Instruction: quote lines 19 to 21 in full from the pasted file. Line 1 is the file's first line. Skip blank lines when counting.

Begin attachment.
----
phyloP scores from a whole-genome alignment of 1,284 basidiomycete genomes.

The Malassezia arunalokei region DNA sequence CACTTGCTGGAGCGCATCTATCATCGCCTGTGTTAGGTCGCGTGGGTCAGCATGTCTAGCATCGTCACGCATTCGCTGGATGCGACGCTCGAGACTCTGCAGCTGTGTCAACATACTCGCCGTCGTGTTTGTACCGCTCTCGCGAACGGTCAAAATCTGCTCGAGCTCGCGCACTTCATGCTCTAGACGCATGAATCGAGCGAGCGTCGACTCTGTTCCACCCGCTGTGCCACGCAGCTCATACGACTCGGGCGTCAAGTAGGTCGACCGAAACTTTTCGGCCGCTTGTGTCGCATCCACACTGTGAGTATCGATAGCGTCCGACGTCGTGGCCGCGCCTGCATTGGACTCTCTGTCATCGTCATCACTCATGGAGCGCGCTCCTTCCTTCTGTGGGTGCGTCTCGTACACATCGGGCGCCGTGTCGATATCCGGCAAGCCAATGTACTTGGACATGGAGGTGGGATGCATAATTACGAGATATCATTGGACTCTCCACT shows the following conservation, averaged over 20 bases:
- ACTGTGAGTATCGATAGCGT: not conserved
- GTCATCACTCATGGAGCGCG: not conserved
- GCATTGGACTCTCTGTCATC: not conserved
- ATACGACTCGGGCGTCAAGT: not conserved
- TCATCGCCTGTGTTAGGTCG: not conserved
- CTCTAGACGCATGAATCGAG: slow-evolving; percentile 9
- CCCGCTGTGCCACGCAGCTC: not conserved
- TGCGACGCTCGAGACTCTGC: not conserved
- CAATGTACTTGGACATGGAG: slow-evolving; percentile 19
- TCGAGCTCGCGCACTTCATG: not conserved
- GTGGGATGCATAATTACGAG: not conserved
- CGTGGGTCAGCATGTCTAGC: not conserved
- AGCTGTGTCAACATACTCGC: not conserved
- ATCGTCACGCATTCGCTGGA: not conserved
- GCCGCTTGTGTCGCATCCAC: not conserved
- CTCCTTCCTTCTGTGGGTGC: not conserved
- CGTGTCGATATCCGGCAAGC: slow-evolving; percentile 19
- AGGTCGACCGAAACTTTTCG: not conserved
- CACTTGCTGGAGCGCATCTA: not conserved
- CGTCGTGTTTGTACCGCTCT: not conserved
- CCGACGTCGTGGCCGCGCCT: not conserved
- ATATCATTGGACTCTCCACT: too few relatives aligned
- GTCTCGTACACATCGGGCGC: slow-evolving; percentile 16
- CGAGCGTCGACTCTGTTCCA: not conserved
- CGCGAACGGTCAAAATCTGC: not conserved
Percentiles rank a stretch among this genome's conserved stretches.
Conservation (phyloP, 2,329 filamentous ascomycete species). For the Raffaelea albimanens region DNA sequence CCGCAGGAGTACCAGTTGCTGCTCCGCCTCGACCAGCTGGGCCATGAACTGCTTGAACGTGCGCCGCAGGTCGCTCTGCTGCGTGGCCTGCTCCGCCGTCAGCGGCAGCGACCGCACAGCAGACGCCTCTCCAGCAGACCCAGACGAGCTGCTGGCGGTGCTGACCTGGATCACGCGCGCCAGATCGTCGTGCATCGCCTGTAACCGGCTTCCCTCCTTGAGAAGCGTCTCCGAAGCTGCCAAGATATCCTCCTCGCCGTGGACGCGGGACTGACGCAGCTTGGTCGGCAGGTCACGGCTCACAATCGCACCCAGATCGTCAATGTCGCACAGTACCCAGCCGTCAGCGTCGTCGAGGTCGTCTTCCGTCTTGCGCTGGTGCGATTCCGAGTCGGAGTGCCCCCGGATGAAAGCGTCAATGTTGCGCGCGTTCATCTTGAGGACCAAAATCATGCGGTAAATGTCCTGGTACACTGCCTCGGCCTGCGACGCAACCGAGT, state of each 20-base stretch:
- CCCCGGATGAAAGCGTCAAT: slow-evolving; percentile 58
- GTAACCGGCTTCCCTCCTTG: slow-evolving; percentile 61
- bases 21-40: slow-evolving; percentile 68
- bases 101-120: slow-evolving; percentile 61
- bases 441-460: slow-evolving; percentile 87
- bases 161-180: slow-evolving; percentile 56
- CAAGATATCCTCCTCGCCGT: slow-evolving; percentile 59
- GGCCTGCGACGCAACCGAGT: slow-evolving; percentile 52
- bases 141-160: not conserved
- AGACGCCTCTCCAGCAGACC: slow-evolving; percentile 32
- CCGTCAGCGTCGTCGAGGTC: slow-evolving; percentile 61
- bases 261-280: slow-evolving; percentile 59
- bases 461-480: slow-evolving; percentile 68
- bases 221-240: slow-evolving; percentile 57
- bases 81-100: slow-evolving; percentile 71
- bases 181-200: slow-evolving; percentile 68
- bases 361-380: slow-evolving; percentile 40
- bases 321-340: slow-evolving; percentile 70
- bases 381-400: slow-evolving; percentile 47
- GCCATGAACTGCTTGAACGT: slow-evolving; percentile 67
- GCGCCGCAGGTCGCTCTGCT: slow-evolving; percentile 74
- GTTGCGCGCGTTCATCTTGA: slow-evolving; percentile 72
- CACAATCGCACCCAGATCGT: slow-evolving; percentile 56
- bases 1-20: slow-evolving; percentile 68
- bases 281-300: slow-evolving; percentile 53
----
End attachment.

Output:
- CGTGTCGATATCCGGCAAGC: slow-evolving; percentile 19
- AGGTCGACCGAAACTTTTCG: not conserved
- CACTTGCTGGAGCGCATCTA: not conserved